Sabres GM Tim Murray might be aggressive, but Nash simply isn’t a fit with his club. Though the 31-year-old’s full no-movement clause becomes a partial no-trade clause on July 1, Friedman notes Nash still has control over potential trade options. Going from a two-time Conference Finalist to a rebuilding club probably won’t be to Nash’s liking.

CANADIENS LIKELY TO SHED SALARY

On Monday, the Montreal Canadiens re-signed center Torrey Mitchell to a three-year contract extension worth an average annual cap hit of $1.2 million. Over the weekend, they also re-upped defenseman Nathan Beaulieu to a two-year deal with a $1- million average annual salary.

Those signings pushed the Canadiens cap payroll in 2015-16 to over $66.4 million. That increases the likelihood GM Marc Bergevin could shed salary via trade in the coming weeks.

Bergevin still has yet to re-sign RFA forwards Alex Galchenyuk and Brian Flynn. With the cap projected to rise to $71 million, that won’t leave much room to re-sign those two while still leaving space for other additions as required.

Sportsnet’s Eric Engels notes the Habs have over $28 million invested in defensemen, suggesting one of them could be moved. Engels cites Tom Gilbert (one year left on his contract at a cap hit of $2.8 million) or Alexei Emelin (three years remaining, $4.1-million annual cap hit) as possible trade candidates. Forward options could include Tomas Plekanec (one year left, $5 million), David Desharnais (two years, $3.5 million annually) or Lars Eller (three years, $3.5 million per).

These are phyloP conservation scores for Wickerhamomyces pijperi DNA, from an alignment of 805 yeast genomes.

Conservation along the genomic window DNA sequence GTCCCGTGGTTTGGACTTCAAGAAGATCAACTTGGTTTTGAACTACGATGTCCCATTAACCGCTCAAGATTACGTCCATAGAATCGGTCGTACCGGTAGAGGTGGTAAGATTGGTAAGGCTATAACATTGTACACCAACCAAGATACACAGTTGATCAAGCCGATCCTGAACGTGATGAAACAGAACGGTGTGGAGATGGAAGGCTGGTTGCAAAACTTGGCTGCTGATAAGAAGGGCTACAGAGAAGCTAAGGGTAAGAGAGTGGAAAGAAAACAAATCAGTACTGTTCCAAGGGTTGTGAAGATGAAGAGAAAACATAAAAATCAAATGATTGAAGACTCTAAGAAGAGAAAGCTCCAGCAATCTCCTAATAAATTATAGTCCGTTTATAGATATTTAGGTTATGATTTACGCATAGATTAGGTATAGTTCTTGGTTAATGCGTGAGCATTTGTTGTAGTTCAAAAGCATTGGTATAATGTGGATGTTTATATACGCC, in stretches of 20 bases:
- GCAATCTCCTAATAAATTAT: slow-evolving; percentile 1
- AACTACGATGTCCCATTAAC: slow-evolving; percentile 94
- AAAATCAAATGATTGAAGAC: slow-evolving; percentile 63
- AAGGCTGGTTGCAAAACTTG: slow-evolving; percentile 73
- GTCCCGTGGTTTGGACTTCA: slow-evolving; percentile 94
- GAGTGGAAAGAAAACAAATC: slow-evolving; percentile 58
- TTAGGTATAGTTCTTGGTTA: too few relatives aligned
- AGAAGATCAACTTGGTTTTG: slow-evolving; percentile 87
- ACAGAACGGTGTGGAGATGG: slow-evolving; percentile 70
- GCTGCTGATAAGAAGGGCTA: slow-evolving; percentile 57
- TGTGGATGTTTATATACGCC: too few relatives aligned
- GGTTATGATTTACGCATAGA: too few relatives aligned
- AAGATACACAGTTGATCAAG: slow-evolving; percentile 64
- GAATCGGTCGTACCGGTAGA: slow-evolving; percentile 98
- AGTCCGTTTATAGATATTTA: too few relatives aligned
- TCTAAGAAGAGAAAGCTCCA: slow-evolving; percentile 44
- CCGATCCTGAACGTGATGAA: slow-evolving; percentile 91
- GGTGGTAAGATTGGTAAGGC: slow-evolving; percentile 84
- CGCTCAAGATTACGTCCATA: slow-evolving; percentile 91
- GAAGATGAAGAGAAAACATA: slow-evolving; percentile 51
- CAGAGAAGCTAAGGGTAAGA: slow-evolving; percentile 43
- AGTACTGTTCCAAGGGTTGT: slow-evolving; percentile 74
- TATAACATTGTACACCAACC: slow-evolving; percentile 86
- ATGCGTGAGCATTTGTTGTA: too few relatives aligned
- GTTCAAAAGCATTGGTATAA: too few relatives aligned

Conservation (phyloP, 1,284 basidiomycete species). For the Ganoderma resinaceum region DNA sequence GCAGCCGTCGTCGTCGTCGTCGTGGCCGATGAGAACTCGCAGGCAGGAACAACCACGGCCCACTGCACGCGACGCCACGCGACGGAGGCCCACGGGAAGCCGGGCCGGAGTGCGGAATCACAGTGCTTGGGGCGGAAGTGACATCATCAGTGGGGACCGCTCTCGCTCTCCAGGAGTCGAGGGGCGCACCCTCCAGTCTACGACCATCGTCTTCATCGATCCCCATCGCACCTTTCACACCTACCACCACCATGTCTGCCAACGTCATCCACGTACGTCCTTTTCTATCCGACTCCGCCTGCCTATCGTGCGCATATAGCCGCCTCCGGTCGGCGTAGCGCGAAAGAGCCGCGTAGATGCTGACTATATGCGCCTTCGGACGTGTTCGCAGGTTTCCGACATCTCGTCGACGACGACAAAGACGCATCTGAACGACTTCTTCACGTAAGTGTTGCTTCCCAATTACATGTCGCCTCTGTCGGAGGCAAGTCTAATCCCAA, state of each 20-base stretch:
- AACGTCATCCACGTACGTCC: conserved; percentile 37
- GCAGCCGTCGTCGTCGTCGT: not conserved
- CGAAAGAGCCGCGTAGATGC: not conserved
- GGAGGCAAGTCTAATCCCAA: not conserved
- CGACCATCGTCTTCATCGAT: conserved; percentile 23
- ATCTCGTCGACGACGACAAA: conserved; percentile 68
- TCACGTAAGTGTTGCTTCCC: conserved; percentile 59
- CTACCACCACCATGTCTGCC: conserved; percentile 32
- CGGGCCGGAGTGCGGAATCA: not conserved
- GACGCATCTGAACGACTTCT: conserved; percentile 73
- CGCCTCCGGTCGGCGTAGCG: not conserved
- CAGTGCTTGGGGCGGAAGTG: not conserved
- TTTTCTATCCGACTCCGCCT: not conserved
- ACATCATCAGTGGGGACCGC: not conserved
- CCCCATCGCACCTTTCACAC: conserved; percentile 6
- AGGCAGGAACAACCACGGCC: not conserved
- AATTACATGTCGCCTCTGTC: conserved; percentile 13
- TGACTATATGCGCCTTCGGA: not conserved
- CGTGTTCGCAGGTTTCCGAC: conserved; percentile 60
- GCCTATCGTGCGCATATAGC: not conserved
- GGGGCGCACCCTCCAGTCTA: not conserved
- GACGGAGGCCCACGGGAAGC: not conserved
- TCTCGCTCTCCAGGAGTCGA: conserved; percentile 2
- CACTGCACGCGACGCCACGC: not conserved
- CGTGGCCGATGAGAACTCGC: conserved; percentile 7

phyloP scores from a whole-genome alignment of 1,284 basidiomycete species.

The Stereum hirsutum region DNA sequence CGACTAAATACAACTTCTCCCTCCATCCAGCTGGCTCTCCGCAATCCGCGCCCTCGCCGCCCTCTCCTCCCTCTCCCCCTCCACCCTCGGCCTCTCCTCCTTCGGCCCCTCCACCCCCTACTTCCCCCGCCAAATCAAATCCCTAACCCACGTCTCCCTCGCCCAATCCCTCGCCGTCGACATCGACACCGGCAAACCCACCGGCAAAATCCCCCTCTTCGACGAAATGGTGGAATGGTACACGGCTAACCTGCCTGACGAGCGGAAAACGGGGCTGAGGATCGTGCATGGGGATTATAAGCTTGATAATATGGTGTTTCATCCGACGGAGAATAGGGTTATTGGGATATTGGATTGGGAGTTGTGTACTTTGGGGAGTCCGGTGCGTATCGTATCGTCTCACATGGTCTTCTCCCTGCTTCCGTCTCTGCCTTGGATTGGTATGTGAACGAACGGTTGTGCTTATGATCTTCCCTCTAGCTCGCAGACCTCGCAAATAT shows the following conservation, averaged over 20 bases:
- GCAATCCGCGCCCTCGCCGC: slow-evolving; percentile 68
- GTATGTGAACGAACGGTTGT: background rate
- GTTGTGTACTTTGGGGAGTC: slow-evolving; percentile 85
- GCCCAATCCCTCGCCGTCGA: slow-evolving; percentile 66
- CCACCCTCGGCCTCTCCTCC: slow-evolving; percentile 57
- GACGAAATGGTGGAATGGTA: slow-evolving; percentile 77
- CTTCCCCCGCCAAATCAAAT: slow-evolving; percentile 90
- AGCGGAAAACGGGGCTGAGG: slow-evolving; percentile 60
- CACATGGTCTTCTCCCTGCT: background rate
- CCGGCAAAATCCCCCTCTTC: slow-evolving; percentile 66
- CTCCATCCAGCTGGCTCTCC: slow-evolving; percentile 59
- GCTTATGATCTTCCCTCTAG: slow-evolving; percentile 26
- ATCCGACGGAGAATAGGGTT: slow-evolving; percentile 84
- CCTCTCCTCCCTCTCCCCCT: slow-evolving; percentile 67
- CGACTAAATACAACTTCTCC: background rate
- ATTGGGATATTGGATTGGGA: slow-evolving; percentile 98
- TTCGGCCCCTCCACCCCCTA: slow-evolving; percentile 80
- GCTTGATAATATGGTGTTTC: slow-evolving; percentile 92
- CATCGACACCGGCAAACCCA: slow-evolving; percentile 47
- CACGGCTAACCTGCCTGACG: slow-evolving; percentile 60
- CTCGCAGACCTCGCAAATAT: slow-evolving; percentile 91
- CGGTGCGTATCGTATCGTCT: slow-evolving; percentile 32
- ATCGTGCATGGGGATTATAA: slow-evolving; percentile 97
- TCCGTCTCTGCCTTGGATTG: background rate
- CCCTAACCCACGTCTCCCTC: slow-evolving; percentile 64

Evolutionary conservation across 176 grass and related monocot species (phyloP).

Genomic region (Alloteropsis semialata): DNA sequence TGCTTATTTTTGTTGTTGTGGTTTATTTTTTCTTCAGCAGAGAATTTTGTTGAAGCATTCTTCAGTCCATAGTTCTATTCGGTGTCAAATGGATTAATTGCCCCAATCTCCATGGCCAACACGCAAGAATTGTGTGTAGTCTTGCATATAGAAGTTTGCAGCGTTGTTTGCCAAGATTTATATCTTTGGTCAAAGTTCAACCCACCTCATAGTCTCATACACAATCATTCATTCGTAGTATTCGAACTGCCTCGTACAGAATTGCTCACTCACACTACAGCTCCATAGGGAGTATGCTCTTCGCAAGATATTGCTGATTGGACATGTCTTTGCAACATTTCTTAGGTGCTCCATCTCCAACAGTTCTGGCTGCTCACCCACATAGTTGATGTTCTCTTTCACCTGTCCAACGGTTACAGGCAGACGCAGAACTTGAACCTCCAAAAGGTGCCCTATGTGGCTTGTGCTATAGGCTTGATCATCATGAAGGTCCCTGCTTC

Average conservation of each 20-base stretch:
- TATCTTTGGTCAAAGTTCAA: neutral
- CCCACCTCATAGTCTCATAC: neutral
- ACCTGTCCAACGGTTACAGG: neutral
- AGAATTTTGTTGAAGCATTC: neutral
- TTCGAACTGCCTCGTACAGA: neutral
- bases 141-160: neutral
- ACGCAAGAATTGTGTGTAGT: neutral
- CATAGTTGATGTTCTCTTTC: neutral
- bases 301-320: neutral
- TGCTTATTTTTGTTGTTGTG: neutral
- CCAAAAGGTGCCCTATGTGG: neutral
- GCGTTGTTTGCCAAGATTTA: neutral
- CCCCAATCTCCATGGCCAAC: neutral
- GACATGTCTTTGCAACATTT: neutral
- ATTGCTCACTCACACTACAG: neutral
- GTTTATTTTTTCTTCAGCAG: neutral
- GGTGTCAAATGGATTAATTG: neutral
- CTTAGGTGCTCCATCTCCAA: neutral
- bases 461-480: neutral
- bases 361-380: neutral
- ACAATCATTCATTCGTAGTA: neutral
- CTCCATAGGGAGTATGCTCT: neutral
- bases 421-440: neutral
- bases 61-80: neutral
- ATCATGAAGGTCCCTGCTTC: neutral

Plekanec and Emelin could fetch the best returns, but both are carrying no-trade clauses. They could be asked to waive them, but finding suitable trade destinations could be difficult. Eller might also interest GMs willing to gamble that a change of scenery might do him good.

Rumor Roundup appears regularly only on thehockeynews.com. Lyle Richardson has been an NHL commentator since 1998 on his website, spectorshockey.net, and is a contributing writer for Eishockey News and The Guardian (P.E.I.).

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Not to worry, Lightning fans – this team will be back in the Cup final soon

(Bruce Bennett/Getty Images)

You could see it in the dejection splashed across the face of Steven Stamkos, and hear it in the considered whisper of Jon Cooper: the Tampa Bay Lightning were spent, physically and emotionally, and at a loss for appropriate words in the wake of losing the Stanley Cup final to the superior Blackhawks Monday. Undoubtedly, their fans and management were devastated as well; you would be too if you cheered on or built up a speedy and skilled roster of players who defied the odds and two of the league’s very best goalies en route to their fourth-round showdown against the Hawks. To get within eye distance of a lifelong dream and fall short is about as excruciating as it gets for professional athletes and those who support them.

But the mourning period for this edition of the team ought to be short, because the Lightning are anything but one-year wonders. The group GM Steve Yzerman has in place will have just as good a chance of returning to next year’s Cup final and at least a couple more after that. The Bolts are young, their salary cap situation is tenable – and if you look closely enough at this year’s squad, you’ll see they should be a little more lucky when next they’re playing for the best trophy in all of sport. And they will be back, and at least as dangerous next time around. Read more